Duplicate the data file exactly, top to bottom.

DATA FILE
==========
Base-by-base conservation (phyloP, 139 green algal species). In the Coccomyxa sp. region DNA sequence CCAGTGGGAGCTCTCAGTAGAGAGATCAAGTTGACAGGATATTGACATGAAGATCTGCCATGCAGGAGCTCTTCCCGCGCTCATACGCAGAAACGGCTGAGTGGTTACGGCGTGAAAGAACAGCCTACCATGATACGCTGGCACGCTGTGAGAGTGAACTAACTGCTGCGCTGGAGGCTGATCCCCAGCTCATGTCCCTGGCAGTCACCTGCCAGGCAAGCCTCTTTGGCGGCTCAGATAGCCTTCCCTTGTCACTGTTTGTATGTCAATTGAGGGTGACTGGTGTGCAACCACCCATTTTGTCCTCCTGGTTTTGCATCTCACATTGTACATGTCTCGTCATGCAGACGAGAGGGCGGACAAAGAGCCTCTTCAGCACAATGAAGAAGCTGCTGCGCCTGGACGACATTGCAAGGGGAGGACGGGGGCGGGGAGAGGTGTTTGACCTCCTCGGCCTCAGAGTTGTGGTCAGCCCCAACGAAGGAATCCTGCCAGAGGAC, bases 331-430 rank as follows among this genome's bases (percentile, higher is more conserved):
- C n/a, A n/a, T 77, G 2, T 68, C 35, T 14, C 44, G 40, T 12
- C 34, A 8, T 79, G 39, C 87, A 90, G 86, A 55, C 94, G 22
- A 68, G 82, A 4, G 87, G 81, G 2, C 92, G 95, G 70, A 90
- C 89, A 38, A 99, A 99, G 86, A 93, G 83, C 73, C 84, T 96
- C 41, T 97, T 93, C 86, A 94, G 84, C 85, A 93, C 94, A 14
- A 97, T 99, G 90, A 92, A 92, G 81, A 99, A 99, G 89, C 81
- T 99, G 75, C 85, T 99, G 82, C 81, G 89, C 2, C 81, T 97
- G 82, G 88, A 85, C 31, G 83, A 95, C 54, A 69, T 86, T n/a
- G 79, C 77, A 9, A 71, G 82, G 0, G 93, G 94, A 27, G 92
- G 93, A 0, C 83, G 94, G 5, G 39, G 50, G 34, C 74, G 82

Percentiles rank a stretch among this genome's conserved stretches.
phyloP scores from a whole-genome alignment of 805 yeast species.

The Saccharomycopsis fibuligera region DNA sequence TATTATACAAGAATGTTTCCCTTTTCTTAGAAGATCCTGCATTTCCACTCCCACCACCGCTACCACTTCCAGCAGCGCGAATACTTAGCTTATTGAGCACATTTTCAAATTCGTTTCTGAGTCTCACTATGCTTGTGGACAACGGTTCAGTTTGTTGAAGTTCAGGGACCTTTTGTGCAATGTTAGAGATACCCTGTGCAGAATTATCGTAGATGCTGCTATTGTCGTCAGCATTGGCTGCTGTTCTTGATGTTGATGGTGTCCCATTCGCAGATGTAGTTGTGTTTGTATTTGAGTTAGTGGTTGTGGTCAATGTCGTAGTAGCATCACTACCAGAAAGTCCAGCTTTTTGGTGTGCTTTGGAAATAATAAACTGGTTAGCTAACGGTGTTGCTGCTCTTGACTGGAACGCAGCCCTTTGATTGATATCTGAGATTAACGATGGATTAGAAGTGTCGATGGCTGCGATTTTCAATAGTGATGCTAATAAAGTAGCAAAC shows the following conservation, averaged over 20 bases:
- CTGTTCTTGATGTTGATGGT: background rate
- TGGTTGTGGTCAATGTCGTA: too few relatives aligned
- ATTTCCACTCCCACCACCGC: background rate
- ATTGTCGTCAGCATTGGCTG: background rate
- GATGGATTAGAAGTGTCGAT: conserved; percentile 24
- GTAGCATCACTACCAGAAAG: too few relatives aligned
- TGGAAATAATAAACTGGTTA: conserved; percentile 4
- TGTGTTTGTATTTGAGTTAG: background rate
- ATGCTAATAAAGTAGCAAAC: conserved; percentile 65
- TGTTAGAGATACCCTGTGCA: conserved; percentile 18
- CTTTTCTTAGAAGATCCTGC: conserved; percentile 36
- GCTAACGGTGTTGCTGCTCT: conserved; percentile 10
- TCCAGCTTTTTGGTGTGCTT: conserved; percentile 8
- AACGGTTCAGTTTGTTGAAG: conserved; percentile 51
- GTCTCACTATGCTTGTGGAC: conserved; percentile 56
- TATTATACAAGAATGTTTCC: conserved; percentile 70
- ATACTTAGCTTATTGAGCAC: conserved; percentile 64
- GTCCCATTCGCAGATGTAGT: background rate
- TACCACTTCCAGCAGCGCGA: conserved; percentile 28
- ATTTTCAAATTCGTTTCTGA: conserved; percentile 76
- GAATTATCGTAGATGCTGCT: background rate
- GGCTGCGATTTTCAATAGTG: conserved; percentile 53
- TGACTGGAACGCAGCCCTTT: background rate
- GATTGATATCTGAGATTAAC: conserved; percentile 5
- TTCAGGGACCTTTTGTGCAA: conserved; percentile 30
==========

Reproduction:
Base-by-base conservation (phyloP, 139 green algal species). In the Coccomyxa sp. region DNA sequence CCAGTGGGAGCTCTCAGTAGAGAGATCAAGTTGACAGGATATTGACATGAAGATCTGCCATGCAGGAGCTCTTCCCGCGCTCATACGCAGAAACGGCTGAGTGGTTACGGCGTGAAAGAACAGCCTACCATGATACGCTGGCACGCTGTGAGAGTGAACTAACTGCTGCGCTGGAGGCTGATCCCCAGCTCATGTCCCTGGCAGTCACCTGCCAGGCAAGCCTCTTTGGCGGCTCAGATAGCCTTCCCTTGTCACTGTTTGTATGTCAATTGAGGGTGACTGGTGTGCAACCACCCATTTTGTCCTCCTGGTTTTGCATCTCACATTGTACATGTCTCGTCATGCAGACGAGAGGGCGGACAAAGAGCCTCTTCAGCACAATGAAGAAGCTGCTGCGCCTGGACGACATTGCAAGGGGAGGACGGGGGCGGGGAGAGGTGTTTGACCTCCTCGGCCTCAGAGTTGTGGTCAGCCCCAACGAAGGAATCCTGCCAGAGGAC, bases 331-430 rank as follows among this genome's bases (percentile, higher is more conserved):
- C n/a, A n/a, T 77, G 2, T 68, C 35, T 14, C 44, G 40, T 12
- C 34, A 8, T 79, G 39, C 87, A 90, G 86, A 55, C 94, G 22
- A 68, G 82, A 4, G 87, G 81, G 2, C 92, G 95, G 70, A 90
- C 89, A 38, A 99, A 99, G 86, A 93, G 83, C 73, C 84, T 96
- C 41, T 97, T 93, C 86, A 94, G 84, C 85, A 93, C 94, A 14
- A 97, T 99, G 90, A 92, A 92, G 81, A 99, A 99, G 89, C 81
- T 99, G 75, C 85, T 99, G 82, C 81, G 89, C 2, C 81, T 97
- G 82, G 88, A 85, C 31, G 83, A 95, C 54, A 69, T 86, T n/a
- G 79, C 77, A 9, A 71, G 82, G 0, G 93, G 94, A 27, G 92
- G 93, A 0, C 83, G 94, G 5, G 39, G 50, G 34, C 74, G 82

Percentiles rank a stretch among this genome's conserved stretches.
phyloP scores from a whole-genome alignment of 805 yeast species.

The Saccharomycopsis fibuligera region DNA sequence TATTATACAAGAATGTTTCCCTTTTCTTAGAAGATCCTGCATTTCCACTCCCACCACCGCTACCACTTCCAGCAGCGCGAATACTTAGCTTATTGAGCACATTTTCAAATTCGTTTCTGAGTCTCACTATGCTTGTGGACAACGGTTCAGTTTGTTGAAGTTCAGGGACCTTTTGTGCAATGTTAGAGATACCCTGTGCAGAATTATCGTAGATGCTGCTATTGTCGTCAGCATTGGCTGCTGTTCTTGATGTTGATGGTGTCCCATTCGCAGATGTAGTTGTGTTTGTATTTGAGTTAGTGGTTGTGGTCAATGTCGTAGTAGCATCACTACCAGAAAGTCCAGCTTTTTGGTGTGCTTTGGAAATAATAAACTGGTTAGCTAACGGTGTTGCTGCTCTTGACTGGAACGCAGCCCTTTGATTGATATCTGAGATTAACGATGGATTAGAAGTGTCGATGGCTGCGATTTTCAATAGTGATGCTAATAAAGTAGCAAAC shows the following conservation, averaged over 20 bases:
- CTGTTCTTGATGTTGATGGT: background rate
- TGGTTGTGGTCAATGTCGTA: too few relatives aligned
- ATTTCCACTCCCACCACCGC: background rate
- ATTGTCGTCAGCATTGGCTG: background rate
- GATGGATTAGAAGTGTCGAT: conserved; percentile 24
- GTAGCATCACTACCAGAAAG: too few relatives aligned
- TGGAAATAATAAACTGGTTA: conserved; percentile 4
- TGTGTTTGTATTTGAGTTAG: background rate
- ATGCTAATAAAGTAGCAAAC: conserved; percentile 65
- TGTTAGAGATACCCTGTGCA: conserved; percentile 18
- CTTTTCTTAGAAGATCCTGC: conserved; percentile 36
- GCTAACGGTGTTGCTGCTCT: conserved; percentile 10
- TCCAGCTTTTTGGTGTGCTT: conserved; percentile 8
- AACGGTTCAGTTTGTTGAAG: conserved; percentile 51
- GTCTCACTATGCTTGTGGAC: conserved; percentile 56
- TATTATACAAGAATGTTTCC: conserved; percentile 70
- ATACTTAGCTTATTGAGCAC: conserved; percentile 64
- GTCCCATTCGCAGATGTAGT: background rate
- TACCACTTCCAGCAGCGCGA: conserved; percentile 28
- ATTTTCAAATTCGTTTCTGA: conserved; percentile 76
- GAATTATCGTAGATGCTGCT: background rate
- GGCTGCGATTTTCAATAGTG: conserved; percentile 53
- TGACTGGAACGCAGCCCTTT: background rate
- GATTGATATCTGAGATTAAC: conserved; percentile 5
- TTCAGGGACCTTTTGTGCAA: conserved; percentile 30